Soldering PECO RAIL
When running electric loco(s) with track
pickup there needs to be continuity between one section of the track and
the next in both rails. Whilst the Peco joiner is really quite good at achieving
this conductivity a fool proof method is to solder one rail to then
The Peco instructions indicate that a
small gap needs to be left between rails for thermal expansion in summer
conditions so the only realistic way to link the rails is with a piece of
flexible copper wire soldered to the rail before and after a joiner.
Assuming that you are using new rails
out of the box....
To achieve a soldered link, a soldering
iron capable of giving out about 100 Watts of heat is needed so that the
rail heats up quickly and joints can be completed before the plastic sleepers
deforms and use proper electrical flux cored solder.
It is best the apply some solder to the
rail, where the joint is to be made, in a process called "TINNING"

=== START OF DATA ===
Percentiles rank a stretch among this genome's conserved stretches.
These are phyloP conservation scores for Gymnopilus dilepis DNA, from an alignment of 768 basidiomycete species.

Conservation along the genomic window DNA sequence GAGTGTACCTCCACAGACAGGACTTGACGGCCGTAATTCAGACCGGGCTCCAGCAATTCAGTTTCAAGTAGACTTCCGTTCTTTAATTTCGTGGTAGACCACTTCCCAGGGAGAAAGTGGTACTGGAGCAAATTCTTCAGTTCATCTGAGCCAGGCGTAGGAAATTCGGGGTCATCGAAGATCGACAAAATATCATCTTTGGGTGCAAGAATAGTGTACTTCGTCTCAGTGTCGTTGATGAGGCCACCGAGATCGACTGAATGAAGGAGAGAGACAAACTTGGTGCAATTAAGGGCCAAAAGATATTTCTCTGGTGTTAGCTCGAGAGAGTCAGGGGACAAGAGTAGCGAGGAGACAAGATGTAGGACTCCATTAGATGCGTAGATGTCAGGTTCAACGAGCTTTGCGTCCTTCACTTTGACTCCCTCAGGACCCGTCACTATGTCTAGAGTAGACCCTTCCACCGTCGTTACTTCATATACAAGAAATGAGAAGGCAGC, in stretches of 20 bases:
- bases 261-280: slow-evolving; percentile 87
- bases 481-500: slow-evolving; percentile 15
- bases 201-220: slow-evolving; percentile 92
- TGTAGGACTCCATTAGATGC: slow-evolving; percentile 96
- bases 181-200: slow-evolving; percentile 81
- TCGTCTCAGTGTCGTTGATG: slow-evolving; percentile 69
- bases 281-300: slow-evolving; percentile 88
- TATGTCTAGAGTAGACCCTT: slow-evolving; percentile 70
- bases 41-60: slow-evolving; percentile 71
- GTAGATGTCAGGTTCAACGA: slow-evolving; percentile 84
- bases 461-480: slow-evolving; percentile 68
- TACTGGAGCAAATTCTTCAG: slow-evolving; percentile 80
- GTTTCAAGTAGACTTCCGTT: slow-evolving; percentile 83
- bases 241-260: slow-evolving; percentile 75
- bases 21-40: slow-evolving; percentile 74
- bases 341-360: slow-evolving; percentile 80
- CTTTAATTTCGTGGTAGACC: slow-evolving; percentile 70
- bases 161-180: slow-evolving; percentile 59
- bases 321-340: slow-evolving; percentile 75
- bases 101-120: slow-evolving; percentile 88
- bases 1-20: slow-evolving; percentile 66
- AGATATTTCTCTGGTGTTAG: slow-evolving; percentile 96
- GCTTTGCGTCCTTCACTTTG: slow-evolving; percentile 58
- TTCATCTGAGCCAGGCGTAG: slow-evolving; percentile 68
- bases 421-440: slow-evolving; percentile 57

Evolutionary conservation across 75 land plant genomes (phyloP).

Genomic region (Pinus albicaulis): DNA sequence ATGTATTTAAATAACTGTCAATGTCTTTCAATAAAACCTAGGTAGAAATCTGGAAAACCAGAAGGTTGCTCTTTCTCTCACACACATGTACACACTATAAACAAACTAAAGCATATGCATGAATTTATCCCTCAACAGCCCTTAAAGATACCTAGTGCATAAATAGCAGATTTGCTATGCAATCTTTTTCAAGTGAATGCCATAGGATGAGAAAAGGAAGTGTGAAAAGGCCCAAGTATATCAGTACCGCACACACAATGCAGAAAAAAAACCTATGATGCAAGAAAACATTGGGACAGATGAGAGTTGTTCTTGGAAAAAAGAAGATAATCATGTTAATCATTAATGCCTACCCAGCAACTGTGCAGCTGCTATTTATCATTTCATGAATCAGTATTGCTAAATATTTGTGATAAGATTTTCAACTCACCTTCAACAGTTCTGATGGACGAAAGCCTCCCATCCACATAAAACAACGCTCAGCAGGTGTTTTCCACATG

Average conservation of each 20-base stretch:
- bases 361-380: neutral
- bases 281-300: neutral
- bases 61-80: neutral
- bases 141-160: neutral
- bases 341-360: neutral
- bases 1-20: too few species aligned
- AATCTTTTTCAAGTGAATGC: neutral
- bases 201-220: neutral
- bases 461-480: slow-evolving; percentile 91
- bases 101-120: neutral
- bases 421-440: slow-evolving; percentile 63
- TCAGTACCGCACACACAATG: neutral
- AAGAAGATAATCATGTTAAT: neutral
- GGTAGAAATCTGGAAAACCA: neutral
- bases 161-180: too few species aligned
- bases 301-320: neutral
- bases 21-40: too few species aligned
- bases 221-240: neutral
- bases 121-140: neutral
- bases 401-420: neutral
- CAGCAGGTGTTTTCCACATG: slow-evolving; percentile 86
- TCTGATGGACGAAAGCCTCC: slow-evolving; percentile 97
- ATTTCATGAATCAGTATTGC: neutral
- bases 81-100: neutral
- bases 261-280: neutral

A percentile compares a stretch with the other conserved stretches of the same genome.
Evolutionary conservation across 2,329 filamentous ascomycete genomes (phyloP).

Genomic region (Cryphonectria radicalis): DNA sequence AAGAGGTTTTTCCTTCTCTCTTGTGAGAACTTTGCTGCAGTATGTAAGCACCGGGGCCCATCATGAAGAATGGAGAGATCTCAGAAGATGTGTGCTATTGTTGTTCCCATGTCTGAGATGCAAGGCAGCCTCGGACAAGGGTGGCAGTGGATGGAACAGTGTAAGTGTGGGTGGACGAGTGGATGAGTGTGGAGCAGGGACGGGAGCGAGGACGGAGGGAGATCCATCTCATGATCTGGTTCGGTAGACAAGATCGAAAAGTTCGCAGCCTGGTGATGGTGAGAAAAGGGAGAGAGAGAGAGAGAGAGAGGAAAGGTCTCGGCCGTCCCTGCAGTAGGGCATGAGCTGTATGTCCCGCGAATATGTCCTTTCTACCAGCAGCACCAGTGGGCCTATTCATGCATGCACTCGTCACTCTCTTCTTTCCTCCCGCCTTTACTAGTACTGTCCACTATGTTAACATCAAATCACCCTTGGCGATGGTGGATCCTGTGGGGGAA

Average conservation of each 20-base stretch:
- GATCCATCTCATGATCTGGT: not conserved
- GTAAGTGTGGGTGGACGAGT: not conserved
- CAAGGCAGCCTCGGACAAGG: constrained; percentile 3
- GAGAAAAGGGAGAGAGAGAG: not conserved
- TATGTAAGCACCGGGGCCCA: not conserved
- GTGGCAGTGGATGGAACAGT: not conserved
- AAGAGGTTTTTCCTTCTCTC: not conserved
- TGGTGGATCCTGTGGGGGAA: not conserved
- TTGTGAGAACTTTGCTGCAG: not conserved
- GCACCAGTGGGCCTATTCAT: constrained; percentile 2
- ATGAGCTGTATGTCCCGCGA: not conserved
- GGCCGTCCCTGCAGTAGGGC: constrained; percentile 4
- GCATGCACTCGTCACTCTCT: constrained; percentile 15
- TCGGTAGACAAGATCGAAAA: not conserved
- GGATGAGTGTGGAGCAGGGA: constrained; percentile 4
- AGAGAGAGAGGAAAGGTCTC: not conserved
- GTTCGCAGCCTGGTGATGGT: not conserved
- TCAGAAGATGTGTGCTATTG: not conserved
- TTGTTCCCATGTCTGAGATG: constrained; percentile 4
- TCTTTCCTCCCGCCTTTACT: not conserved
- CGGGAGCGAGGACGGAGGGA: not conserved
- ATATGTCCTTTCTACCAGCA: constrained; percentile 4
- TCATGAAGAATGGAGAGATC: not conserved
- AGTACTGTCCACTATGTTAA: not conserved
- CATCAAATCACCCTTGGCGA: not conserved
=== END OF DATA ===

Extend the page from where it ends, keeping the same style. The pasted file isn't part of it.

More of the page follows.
and to also tin to copper wire which should be of the stranded variety so
that flexibility remains.
With all parts tinned making the joint
will be found to be made so much more easily.
Assuming that you are using old rails
that have been out of the box and used as track...
The difference here is that you should
mechanically clean the rail to make it bright clean before proceeding as
above else the chance of a good solder joint is limited.
not solder across an insulated joiner else the property of the insulated
joiner will be lost.
Always carry out
the soldering in a well area and avoid inhaling any of the fumes given off
by the process. Wash away any spills especially if in contact with your skin
and ALWAYS follow the direction on the containers of flux and